Across the country it is recognized that jails and prisons are increasingly overcrowded and costly to taxpayers. Indiana’s Senate Bill 52 is an opportunity to improve the state’s statistics.
As state and law enforcement officials attempt to reduce the prison and jail populations, they can often miss some of the subtle ways of preventing the growing numbers of inmates in favor of building more facilities and adding space to existing ones, both of which are costly. Sen. Ron Grooms, R-Jeffersonville, has proposed a bill promoting a more selective approach to who ultimately enters the criminal justice system.
Data provided by the Bureau of Justice Statistics show a disproportionate number of incarcerated individuals suffer from at least one serious mental illness. Co-occurring disorders, and substance abuse and addiction are especially common among these individuals. It is rare that adequate treatment services are available or implemented during periods of incarceration. Diversion services before booking present alternative opportunities to keep individuals with serious mental illnesses out of jails and prisons when they really need accessible community resources.
Senate Bill 52, which was assigned to the Tax and Fiscal Policy Committee, provides for the establishment of a fund for the Indiana Criminal Justice Institute. This fund, pending appropriation or gifts, donations, etc., would be used to supply grants to law enforcement entities to develop and operate Crisis Intervention Teams. An exact appropriation is not provided in the bill and it has not yet been assigned a hearing.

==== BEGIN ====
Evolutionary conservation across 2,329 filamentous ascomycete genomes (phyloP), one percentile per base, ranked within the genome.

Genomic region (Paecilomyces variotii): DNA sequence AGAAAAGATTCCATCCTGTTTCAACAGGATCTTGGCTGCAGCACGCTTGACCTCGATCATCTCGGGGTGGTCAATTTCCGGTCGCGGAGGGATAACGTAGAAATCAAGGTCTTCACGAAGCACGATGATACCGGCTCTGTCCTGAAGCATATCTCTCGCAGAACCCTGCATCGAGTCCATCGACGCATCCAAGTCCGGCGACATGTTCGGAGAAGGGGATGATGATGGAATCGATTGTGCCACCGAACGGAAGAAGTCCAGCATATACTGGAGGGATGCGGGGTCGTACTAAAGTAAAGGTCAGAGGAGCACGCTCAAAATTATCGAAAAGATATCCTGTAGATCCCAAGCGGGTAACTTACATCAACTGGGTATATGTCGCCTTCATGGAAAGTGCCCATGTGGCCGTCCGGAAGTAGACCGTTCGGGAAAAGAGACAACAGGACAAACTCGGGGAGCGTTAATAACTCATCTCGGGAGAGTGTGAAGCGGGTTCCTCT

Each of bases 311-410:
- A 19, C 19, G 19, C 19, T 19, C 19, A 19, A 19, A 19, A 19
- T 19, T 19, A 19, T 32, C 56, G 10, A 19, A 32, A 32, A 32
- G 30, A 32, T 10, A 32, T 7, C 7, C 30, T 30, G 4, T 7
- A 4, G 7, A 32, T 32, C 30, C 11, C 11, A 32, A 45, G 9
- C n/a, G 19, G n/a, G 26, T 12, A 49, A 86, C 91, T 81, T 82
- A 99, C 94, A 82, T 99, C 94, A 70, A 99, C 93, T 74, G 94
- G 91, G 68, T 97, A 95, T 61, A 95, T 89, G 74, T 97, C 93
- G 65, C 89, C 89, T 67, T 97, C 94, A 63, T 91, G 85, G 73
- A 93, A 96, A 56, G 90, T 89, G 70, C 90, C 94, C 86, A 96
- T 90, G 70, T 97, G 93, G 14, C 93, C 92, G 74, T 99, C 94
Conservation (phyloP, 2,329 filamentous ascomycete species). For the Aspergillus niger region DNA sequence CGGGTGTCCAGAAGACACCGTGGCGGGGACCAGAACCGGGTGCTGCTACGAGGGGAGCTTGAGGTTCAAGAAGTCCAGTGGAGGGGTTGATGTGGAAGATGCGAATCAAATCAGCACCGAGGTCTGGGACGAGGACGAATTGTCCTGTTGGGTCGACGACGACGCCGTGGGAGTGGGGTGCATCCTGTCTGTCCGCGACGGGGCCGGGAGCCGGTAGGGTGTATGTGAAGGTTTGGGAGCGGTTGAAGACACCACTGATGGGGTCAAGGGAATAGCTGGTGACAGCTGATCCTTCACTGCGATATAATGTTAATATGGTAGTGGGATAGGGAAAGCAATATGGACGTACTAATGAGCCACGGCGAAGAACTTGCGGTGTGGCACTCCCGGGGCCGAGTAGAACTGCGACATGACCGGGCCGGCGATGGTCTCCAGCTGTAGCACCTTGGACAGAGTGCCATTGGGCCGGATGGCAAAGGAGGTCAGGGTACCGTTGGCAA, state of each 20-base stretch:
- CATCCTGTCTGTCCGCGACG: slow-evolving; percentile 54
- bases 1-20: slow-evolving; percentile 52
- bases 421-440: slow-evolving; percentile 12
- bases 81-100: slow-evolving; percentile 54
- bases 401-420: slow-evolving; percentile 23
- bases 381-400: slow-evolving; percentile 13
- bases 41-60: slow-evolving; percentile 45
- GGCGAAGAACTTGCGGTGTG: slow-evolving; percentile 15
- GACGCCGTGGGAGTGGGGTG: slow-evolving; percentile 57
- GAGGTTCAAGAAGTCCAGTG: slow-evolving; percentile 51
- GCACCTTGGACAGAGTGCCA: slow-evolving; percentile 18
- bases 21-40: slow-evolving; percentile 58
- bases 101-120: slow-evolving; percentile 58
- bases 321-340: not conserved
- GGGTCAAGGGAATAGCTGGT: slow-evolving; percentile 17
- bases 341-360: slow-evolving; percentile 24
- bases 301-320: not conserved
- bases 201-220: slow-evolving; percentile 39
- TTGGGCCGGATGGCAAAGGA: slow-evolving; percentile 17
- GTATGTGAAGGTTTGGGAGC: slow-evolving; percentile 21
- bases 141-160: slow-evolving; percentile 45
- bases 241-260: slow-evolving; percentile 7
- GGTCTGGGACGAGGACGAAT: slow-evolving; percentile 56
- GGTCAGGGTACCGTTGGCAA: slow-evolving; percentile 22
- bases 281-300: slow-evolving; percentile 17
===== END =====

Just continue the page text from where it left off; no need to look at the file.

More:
Independently, Sen. Crider, R-Greenfield, has proposed Senate Bill 231, also dealing with Crisis Intervention Teams, which transfers administrative duties of the associated technical assistance center from ICJI to the Law Enforcement Training Board. The bill cleared its initial committee on Jan. 24 and was reassigned to Appropriations. Senate Bill 231 requests a $300,000 annual appropriation to carry out the duties of the technical assistance center.
In some instances, individuals have been taken into custody due to behaviors associated with mental illnesses. The Bureau of Justice Assistance’s report, Improving Responses to People with Mental Illnesses, explains some of the issues complicating interactions between law enforcement personnel and those with serious mental illness.
In effect, more effort is being put forth in some jurisdictions to address communication issues between individuals with serious mental illness and the police. Crisis Intervention Team officers are trained to identify and assess situations in the context of mental health issues. Trained officers are mobilized to deal particularly with communication, deescalation techniques, and providing referrals to community resources in lieu of police custody.
Crisis Intervention Team officers gain knowledge, skills, and awareness which helps them assist individuals with serious mental illness who would otherwise become part of the criminal justice system.